After Anti-Gay Slur, Kobe Bryant PSA Warns “Words Can Be Hurtful”

Bravo to GLAAD and Bryant for trying to make good out of a bad scene.

By Jamilah King Apr 22, 2011

Looks like Kobe Bryant may have learned his lesson–or is at least trying to win kind treatment from from sports commentators come playoff time. The basketball star made headlines last week after he was caught on camera hurling an anti-gay slur at a referee. This week Bryant and the Lakers released a PSA called "Compassion" that reminds people "words can be hurtful."

From Rod McCollum:

The announcement begins with Bryant: "There are all kinds of different people in the world. That’s what makes the world special. So whether someone is different than you."

"In race," forward Lamar Odom says. "Ethnicity," center Pau Gasol says. "Political beliefs," guard Shannon Brown says. "Religion," says forward Ron Artest; "Or sexual orientation, words could be hurtful," Bryant adds.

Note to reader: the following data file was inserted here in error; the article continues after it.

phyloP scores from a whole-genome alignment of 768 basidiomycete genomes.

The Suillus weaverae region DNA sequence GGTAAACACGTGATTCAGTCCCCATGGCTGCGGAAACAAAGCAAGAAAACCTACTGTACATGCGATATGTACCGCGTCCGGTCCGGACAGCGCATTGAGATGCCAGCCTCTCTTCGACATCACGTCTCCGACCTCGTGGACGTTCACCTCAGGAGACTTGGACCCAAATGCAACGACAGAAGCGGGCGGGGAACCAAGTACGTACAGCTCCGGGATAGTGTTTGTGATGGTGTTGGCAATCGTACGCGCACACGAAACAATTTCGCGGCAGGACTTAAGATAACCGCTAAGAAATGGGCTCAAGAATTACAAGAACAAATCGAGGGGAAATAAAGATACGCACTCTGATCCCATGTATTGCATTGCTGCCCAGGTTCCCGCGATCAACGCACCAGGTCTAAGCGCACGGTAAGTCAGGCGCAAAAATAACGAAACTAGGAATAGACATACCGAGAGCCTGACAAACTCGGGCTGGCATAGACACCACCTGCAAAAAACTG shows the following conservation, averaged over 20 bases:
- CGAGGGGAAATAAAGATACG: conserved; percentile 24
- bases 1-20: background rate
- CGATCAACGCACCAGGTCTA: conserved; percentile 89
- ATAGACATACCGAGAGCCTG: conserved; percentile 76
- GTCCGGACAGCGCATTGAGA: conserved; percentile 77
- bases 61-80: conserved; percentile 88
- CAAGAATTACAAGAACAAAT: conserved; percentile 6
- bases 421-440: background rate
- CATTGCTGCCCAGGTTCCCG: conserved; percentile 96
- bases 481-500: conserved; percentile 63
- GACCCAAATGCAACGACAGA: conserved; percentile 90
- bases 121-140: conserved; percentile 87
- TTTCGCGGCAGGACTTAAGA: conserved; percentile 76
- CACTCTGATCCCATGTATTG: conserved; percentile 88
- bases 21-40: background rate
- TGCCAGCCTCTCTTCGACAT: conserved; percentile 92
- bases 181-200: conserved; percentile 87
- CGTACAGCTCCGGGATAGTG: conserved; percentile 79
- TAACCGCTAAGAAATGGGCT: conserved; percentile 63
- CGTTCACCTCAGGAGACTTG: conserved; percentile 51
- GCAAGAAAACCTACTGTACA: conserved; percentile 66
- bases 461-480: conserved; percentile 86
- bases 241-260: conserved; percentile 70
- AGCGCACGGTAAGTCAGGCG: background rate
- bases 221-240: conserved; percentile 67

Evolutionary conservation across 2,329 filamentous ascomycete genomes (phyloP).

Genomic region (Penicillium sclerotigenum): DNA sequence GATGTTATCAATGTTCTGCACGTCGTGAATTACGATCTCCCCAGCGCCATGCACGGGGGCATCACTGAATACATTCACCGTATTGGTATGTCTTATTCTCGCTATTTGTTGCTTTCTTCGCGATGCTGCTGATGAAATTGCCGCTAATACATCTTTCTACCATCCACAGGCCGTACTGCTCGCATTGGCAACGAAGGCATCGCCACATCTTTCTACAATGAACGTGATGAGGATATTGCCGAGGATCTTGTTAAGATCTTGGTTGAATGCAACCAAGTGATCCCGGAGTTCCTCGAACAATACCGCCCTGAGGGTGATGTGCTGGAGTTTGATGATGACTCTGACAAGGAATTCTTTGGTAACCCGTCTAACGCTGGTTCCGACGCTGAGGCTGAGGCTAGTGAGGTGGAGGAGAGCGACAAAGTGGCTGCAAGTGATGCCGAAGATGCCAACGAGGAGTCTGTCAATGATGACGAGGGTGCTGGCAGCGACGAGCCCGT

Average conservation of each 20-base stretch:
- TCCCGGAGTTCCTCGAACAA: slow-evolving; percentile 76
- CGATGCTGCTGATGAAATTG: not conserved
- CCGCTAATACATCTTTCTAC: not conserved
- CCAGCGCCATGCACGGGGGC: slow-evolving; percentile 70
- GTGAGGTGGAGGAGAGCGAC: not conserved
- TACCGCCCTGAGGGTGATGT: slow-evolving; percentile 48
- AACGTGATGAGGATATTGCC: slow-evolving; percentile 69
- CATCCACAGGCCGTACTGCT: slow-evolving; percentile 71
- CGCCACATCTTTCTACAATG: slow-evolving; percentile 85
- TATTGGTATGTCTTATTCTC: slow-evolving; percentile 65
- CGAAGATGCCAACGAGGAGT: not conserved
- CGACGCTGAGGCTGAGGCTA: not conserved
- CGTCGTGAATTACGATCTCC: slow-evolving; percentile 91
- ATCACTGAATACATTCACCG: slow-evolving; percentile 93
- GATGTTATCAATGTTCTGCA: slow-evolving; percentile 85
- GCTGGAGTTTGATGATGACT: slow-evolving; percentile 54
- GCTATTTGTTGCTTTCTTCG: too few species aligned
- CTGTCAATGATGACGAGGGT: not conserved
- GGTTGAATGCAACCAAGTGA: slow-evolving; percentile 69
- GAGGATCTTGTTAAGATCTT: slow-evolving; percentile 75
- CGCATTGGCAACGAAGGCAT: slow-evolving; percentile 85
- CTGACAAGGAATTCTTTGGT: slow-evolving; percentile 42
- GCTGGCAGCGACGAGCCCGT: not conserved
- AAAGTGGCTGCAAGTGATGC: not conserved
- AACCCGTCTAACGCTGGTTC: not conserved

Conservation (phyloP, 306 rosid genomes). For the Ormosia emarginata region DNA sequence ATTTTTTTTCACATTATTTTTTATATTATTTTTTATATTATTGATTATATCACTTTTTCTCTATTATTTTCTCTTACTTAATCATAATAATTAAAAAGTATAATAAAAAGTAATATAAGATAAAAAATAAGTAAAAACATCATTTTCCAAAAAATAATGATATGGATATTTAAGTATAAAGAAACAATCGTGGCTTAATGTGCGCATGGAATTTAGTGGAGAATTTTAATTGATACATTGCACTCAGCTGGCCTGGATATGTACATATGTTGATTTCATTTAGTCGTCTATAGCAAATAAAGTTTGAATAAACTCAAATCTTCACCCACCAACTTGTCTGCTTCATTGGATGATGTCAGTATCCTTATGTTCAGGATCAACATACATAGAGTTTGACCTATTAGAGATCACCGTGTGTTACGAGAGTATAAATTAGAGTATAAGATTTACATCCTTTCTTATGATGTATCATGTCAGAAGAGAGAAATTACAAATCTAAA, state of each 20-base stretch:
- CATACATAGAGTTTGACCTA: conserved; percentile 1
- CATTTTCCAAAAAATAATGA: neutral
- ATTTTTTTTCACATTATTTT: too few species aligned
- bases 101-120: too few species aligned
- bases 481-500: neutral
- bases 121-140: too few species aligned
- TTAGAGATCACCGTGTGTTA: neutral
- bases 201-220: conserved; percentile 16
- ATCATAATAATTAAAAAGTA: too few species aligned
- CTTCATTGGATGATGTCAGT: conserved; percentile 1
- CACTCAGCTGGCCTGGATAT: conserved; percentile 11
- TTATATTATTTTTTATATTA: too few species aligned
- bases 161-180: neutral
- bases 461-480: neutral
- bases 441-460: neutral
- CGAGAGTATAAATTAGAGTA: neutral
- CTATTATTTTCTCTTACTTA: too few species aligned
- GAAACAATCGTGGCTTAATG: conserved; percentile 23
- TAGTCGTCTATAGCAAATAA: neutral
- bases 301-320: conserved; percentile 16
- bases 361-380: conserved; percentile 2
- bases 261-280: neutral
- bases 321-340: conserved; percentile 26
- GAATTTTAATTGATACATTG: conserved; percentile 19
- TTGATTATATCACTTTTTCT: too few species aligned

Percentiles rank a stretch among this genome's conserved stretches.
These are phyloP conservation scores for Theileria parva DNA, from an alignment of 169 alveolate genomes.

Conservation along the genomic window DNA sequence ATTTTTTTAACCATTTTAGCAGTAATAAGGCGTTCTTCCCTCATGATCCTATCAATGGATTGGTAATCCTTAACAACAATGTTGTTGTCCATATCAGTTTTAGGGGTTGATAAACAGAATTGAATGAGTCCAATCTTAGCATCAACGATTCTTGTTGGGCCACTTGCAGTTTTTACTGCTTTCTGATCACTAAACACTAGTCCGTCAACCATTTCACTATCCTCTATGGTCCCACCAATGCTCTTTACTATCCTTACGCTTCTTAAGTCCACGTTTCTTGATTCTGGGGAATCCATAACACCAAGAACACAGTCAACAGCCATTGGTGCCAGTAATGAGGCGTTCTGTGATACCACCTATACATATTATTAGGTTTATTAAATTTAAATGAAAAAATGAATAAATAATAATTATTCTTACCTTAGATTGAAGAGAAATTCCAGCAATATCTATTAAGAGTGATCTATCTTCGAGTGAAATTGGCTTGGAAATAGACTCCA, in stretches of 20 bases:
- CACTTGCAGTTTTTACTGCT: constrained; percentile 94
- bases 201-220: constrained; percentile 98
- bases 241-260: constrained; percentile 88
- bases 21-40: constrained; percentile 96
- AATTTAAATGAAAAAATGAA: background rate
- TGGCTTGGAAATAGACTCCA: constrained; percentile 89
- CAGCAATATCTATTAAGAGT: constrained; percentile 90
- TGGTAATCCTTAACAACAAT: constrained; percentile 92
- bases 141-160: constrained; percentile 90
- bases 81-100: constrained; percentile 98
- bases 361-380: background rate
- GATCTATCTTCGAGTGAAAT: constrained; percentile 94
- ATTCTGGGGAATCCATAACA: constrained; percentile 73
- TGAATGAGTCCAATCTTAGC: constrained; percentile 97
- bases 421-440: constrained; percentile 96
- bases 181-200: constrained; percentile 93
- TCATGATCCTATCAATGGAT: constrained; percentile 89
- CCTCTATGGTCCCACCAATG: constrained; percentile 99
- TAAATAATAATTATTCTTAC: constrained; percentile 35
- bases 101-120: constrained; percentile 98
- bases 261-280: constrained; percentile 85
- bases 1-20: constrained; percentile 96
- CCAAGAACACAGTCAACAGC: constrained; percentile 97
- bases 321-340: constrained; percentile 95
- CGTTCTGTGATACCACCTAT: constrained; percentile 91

Bryant did apologize and was fined $100,000 for the outburst, and McCollumn points out that the Lakers and GLAAD plan to team up to address anti-gay bias in sports. The incident sparked widespread outrage, including an eloquent New York Times editorial penned by John Ameachi, the only NBA player to have come out as openly gay player. Ameachi, who is retired, wrote:

I challenge you to freeze-frame Bryant’s face in that moment of conflict with the referee Bennie Adams. Really examine the loathing and utter contempt, and realize this is something with which almost every lesbian, gay, bisexual and transgender person is familiar. That is the sentiment people face in middle and high schools, in places of worship, work and even in their own homes across the United States.

Bravo to GLAAD and Bryant, however imperfect, for taking the first steps in undoing his contribution to that hate.